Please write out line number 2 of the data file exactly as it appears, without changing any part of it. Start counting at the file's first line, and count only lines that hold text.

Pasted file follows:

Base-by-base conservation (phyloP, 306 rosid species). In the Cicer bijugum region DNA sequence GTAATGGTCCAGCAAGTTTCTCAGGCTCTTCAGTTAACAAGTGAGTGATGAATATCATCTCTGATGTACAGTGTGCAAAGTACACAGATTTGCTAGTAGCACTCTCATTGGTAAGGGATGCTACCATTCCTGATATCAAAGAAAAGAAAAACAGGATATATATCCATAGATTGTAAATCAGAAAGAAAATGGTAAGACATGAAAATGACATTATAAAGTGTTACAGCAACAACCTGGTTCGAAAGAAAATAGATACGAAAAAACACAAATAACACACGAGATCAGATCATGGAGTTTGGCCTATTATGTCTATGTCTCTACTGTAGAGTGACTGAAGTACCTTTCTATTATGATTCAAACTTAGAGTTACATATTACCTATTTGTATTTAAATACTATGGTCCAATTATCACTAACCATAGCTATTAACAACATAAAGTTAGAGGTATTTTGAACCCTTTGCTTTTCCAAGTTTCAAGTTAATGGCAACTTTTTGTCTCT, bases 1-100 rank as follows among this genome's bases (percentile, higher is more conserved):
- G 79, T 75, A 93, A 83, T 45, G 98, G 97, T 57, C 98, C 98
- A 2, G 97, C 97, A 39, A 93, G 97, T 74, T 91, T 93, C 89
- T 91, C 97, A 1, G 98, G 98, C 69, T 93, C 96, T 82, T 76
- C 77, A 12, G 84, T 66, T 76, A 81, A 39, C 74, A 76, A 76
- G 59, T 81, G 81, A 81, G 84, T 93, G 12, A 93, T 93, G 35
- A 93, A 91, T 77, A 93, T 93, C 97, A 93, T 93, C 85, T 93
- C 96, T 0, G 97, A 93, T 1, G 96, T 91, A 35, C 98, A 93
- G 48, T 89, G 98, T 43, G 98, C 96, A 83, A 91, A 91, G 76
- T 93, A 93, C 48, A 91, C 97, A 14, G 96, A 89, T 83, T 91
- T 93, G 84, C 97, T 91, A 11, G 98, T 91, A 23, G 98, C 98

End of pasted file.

- G 79, T 75, A 93, A 83, T 45, G 98, G 97, T 57, C 98, C 98